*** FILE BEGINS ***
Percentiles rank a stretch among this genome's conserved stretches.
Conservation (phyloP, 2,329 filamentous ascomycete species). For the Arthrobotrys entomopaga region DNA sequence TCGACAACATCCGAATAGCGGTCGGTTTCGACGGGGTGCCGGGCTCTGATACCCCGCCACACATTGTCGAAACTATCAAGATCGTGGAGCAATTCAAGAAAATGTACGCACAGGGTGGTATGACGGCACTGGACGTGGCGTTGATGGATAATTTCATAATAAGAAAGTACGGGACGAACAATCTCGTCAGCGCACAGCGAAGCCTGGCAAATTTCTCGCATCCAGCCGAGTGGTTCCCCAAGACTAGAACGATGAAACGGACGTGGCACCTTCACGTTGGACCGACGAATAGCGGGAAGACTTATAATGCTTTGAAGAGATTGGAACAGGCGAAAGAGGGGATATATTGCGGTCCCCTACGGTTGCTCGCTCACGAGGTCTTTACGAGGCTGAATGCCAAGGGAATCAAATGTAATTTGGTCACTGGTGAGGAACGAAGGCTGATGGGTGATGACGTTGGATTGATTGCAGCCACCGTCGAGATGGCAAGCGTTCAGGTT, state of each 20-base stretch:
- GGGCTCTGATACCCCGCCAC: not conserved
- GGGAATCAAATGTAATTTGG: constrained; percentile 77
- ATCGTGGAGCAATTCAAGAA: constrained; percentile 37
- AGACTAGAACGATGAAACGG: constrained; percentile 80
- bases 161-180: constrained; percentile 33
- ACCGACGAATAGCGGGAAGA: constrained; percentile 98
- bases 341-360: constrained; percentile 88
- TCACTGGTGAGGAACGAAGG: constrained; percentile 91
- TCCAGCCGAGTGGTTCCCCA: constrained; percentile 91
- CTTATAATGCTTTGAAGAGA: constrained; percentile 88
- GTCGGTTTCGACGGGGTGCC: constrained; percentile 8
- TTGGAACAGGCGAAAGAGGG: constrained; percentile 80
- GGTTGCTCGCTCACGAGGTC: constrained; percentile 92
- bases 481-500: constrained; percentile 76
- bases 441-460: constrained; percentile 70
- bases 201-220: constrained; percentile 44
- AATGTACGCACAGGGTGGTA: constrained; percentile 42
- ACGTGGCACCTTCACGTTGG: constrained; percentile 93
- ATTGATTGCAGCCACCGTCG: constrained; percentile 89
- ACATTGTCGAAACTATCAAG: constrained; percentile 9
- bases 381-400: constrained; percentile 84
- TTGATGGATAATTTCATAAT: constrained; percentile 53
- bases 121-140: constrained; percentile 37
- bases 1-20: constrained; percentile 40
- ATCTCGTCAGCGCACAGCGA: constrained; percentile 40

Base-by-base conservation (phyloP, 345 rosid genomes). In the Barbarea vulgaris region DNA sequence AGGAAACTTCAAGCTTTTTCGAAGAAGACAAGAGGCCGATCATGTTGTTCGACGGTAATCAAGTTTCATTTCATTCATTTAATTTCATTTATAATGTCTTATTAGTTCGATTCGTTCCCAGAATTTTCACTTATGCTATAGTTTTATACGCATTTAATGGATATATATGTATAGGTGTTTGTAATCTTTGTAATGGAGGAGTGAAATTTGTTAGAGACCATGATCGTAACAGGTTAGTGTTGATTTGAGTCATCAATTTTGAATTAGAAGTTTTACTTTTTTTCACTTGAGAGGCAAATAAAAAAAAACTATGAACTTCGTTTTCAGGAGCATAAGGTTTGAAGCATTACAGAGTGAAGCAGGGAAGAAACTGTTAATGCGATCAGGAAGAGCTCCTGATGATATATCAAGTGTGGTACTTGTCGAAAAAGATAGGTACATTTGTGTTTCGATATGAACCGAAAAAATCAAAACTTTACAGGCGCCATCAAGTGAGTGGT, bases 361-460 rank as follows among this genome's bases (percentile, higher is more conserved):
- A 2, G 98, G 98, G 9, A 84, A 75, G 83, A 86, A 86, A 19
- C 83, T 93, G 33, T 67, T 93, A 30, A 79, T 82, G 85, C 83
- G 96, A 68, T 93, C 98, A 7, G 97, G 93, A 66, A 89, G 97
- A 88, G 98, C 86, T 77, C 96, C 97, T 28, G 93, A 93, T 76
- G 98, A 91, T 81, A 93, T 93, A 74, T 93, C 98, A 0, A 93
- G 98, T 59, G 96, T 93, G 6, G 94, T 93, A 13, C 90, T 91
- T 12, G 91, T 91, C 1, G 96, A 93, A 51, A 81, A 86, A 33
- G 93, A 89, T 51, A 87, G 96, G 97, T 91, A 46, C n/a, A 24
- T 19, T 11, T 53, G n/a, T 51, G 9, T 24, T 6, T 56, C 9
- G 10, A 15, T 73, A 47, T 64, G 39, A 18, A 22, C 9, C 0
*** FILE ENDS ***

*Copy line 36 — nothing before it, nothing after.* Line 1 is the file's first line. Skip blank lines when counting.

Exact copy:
- G 93, A 89, T 51, A 87, G 96, G 97, T 91, A 46, C n/a, A 24